Fu Hao: The Forgotten Warrior Queen of China

It’s undeniable that women are often relegated to the footnotes of history, and the same is true for Chinese history, which is further exacerbated by the Confucian belief that women are inferior to men.That’s why the notable female figures in Chinese history are few and far in between, and the first ones that come to mind are likely Hua Mulan and Wu Zetian. But there are many more women who played a significant role in Chinese history, one of whom is Fu Hao, who has been dubbed the “Forgotten Warrior Queen of China.” 

The reason why Fu Hao is called the Forgotten Queen is because her existence wasn’t known until 1976, when a group of Chinese archeologists were sent to examine if a plot of land could be turned into an agricultural field and ended up uncovering what would later be identified as Fu Hao’s tomb. It was the only unlooted royal tomb in the Shang Dynasty because it wasn’t located in the traditional burial grounds.

Fu Hao (妇好) was one of the 64 wives of King Wu Ding (武丁) of the Shang dynasty. “Fu” is actually a formal address that is roughly equivalent to “Lady” in Western culture, so Fu Hao’s given name is not known. She lived around 1200 BCE, and she held an unusually high status for a woman of her time. 

Firstly, Fu Hao was one of Wu Ding’s three queens, and she was also a powerful general. Oracle Bone inscriptions cited many instances of Fu Hao commanding armies and leading successful military campaigns against hostile neighbor states. During battle, it was believed that she wielded a Great Axe or Yue (钺), which is functionally used for decapitation but symbolically represented her military authority. Aside from being a general, she was also a diplomat, a priestess, and a law enforcer, as she led sacrificial rituals and was also in charge of capturing escaped criminals. On top of that, she was a landowner, and despite her royal status, she lived on her own land and paid tribute to the King like any other citizen.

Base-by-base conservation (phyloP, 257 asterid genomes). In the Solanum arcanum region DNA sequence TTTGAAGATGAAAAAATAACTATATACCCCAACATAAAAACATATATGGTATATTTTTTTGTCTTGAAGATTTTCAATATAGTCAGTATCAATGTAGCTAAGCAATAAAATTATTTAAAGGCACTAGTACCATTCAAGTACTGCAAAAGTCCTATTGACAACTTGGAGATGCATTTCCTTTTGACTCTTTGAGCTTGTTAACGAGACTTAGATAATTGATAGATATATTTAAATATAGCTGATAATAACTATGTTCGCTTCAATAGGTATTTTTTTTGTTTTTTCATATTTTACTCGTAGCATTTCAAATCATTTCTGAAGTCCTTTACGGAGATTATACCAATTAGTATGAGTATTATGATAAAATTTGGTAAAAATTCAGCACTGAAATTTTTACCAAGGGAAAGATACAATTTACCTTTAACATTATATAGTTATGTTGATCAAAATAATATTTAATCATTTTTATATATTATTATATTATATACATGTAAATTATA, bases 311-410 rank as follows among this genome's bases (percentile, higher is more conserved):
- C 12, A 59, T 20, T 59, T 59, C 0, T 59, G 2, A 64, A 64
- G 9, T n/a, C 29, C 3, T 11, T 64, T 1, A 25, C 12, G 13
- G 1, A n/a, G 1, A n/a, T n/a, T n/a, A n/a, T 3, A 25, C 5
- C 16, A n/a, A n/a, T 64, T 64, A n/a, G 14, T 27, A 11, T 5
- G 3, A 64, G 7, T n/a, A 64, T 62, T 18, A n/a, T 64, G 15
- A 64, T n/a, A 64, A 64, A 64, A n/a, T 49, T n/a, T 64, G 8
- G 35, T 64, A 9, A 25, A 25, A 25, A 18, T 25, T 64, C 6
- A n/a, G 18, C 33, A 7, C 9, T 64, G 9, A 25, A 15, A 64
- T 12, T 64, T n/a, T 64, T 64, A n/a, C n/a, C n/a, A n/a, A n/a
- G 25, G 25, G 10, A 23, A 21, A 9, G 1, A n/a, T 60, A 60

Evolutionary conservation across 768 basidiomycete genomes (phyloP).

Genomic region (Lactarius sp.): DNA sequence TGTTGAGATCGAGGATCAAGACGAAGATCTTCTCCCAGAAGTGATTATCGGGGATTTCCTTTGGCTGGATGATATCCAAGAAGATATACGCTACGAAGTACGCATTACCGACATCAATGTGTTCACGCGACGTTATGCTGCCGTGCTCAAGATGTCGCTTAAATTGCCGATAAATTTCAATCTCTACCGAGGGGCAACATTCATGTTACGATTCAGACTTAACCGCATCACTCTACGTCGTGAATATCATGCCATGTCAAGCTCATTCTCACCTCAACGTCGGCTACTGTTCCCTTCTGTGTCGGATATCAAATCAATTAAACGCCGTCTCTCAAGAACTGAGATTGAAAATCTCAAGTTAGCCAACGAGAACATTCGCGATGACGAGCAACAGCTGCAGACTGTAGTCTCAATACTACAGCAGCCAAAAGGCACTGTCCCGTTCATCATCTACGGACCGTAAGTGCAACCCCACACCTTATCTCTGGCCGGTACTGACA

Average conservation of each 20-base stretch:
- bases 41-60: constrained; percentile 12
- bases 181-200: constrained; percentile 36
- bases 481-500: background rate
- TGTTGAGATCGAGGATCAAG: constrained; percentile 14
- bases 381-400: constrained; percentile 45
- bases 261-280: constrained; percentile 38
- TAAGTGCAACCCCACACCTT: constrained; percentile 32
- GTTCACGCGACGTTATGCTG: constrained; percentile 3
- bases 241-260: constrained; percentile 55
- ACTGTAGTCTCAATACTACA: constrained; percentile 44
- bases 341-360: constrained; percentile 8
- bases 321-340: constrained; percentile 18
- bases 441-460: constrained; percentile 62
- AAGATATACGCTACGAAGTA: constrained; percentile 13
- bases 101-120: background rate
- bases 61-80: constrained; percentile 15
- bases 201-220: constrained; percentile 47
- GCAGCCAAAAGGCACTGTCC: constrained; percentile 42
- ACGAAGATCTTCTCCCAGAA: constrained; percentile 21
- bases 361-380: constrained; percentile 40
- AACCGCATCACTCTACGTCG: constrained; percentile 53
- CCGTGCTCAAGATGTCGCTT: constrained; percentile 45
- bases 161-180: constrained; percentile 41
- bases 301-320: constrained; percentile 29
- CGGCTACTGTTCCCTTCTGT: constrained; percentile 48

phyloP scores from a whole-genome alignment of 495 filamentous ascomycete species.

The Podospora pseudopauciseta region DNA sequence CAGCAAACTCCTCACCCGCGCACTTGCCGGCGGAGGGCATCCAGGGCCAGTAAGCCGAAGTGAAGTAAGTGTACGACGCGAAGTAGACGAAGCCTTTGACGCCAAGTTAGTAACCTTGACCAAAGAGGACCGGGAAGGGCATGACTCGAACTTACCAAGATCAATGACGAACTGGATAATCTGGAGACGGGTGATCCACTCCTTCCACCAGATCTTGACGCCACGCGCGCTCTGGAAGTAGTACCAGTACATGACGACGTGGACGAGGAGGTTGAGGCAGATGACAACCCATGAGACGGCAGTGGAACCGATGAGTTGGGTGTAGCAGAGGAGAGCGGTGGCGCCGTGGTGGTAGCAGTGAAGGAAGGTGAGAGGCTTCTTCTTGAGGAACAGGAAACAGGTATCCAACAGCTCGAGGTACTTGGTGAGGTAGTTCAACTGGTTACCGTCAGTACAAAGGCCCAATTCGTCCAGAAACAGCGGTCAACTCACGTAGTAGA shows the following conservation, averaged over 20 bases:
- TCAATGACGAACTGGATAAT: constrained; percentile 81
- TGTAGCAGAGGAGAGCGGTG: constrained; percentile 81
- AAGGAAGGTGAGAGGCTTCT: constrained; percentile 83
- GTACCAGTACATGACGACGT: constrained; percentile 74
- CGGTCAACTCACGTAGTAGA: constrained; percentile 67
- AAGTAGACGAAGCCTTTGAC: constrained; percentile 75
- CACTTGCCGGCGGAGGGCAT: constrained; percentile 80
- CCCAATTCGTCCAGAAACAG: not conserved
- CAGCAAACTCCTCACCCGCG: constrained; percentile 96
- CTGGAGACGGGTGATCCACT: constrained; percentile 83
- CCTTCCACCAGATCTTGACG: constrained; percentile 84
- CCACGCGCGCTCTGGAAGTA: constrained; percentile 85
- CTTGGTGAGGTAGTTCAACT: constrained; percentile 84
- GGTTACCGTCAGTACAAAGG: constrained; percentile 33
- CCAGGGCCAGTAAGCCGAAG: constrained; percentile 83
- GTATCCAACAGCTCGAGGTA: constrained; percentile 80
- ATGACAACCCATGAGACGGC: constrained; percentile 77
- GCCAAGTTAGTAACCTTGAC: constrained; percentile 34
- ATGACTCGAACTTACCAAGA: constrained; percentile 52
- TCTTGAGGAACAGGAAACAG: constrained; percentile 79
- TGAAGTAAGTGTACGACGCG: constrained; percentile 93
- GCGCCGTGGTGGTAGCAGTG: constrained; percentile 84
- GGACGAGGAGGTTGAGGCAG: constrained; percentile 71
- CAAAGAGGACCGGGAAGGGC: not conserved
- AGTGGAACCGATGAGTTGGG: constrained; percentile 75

Even though Fu Hao was only one of Wu Ding’s many wives, it appeared that Wu Ding had genuine love for her. He would often accompany her to battles, and when he was unable to, he would constantly inquire through Oracle Bones on whether Fu Hao arrived safely at her destination or whether she was successful in her military excursions. When Fu Hao went through a period of tumultuous health, Wu Ding was constantly inquiring about Fu Hao’s illnesses through Oracle Bones.  Fu Hao and Wu Ding had a child named Zu Ji (祖己), also known as Xiao Ji (孝己), but despite being his father’s eldest son, he never inherited the title of King and died in exile at age 25. 

When Fu Hao died, Wu Ding built her an opulent tomb in the palace next to his office. She wasn’t buried in the traditional royal crypts because it is believed she died in battle, and burying her there would bring bad luck. This is why her tomb remained undiscovered until 1976. Among the 1600 total objects found in her tomb were 755 jade treasures, 455 bronze objects (130 of which were weapons), 4 Great Axes, remains from 16 human sacrifices, and many more. 

Wu Ding often thought about Fu Hao even after her death and would pray to her spirit before battle. He even conducted ghost marriages between Fu Hao and his ancestors to ensure that Fu Hao had a companion to protect her in the afterlife.

Women are often more than the roles they have been boxed into. Fu Hao was a queen, a warrior, a diplomat, and a priestess, but if it wasn’t for the discovery of her tomb and the Oracle Bone inscriptions, she would probably have been known simply as Wu Ding’s wife.


Watch this video to learn more about Fu Hao:

Additional sources:,day%20Anyang%2C%20in%20Henan%20province.

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